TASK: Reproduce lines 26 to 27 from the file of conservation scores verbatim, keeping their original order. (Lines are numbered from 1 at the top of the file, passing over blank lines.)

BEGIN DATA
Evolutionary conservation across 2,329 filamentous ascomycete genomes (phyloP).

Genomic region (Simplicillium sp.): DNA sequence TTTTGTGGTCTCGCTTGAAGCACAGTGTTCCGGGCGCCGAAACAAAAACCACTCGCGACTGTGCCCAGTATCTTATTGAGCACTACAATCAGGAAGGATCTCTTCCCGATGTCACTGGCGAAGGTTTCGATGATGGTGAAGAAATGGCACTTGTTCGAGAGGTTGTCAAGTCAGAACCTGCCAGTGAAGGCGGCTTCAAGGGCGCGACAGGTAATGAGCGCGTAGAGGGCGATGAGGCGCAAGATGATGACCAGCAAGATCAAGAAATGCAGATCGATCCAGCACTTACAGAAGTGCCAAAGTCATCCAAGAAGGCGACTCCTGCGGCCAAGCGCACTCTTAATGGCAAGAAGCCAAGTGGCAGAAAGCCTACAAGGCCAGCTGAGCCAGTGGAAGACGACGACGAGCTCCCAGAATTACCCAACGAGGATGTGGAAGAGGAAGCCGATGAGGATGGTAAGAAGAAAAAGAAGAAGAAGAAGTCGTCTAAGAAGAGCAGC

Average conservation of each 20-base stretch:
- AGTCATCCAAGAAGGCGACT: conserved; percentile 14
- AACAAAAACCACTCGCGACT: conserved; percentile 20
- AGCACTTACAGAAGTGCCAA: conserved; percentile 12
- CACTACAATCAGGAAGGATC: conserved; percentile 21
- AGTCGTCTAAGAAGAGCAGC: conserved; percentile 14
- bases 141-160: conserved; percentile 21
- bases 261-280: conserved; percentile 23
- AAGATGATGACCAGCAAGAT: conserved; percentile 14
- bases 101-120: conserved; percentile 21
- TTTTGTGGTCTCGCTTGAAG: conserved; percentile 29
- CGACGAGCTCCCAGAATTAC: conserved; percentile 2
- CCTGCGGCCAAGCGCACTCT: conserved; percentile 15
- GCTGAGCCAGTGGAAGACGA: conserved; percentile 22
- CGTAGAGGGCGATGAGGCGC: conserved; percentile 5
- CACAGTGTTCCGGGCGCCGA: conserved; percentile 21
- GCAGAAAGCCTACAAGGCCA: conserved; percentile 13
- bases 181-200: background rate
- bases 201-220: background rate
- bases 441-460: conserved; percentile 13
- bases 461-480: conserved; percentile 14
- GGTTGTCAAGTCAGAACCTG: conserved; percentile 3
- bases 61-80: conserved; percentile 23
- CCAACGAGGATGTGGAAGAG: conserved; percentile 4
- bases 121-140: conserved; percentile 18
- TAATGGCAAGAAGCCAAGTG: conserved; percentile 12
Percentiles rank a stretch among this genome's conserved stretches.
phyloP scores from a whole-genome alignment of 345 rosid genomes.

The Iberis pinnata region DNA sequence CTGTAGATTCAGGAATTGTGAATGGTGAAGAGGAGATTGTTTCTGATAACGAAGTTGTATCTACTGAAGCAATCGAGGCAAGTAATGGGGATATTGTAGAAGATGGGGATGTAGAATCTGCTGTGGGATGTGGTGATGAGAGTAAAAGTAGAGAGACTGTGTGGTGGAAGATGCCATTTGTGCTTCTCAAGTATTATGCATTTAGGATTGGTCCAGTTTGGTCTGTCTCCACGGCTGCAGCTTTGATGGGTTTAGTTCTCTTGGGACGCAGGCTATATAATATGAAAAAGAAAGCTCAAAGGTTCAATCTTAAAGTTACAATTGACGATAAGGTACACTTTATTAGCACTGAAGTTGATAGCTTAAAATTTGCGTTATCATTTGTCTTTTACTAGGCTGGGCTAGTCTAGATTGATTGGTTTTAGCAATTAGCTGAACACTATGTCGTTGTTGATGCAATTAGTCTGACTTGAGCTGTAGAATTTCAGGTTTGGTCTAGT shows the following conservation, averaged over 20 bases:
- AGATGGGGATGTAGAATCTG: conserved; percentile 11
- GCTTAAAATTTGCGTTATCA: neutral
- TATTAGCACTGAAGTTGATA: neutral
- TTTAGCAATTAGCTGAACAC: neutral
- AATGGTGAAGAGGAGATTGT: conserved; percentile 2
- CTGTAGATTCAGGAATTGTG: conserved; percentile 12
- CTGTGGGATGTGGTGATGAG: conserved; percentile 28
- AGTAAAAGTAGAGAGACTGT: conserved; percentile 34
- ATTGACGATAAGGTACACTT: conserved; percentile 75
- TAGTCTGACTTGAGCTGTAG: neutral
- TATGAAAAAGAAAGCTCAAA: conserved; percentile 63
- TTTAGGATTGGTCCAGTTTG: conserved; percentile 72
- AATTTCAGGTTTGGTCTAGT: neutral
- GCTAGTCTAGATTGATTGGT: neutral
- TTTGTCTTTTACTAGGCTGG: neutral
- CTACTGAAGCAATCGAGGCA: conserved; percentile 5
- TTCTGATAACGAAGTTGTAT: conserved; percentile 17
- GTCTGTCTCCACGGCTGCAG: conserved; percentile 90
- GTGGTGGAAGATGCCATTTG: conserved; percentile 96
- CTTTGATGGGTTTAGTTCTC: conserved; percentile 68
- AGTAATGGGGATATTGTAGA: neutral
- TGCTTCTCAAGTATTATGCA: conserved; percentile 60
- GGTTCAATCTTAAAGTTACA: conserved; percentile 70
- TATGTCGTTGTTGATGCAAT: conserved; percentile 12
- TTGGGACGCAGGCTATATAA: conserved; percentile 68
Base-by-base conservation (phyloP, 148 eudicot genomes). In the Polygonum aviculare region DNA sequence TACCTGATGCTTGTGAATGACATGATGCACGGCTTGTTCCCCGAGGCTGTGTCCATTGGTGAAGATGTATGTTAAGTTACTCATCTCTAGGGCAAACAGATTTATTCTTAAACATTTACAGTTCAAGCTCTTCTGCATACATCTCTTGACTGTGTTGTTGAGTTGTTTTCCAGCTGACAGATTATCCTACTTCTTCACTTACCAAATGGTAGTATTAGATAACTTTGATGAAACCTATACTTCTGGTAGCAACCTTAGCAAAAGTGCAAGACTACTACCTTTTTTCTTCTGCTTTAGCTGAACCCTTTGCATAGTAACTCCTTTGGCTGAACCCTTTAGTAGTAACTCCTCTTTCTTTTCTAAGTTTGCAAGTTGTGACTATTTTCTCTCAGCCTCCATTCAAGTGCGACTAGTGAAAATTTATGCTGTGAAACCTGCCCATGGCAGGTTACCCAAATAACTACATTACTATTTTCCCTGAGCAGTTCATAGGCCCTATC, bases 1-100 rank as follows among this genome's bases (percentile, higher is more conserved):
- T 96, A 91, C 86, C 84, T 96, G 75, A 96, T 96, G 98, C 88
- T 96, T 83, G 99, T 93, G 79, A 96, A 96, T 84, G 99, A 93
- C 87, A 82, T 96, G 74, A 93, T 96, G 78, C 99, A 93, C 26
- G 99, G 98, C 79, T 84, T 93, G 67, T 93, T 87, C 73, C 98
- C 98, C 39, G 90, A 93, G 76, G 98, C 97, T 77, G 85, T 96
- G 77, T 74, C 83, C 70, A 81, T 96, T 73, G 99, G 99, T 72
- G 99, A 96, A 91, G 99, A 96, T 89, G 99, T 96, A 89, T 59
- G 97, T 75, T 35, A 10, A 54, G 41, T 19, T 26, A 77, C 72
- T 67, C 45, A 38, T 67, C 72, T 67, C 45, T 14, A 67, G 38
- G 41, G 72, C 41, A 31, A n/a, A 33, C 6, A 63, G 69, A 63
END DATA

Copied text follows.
- CCAACGAGGATGTGGAAGAG: conserved; percentile 4
- bases 121-140: conserved; percentile 18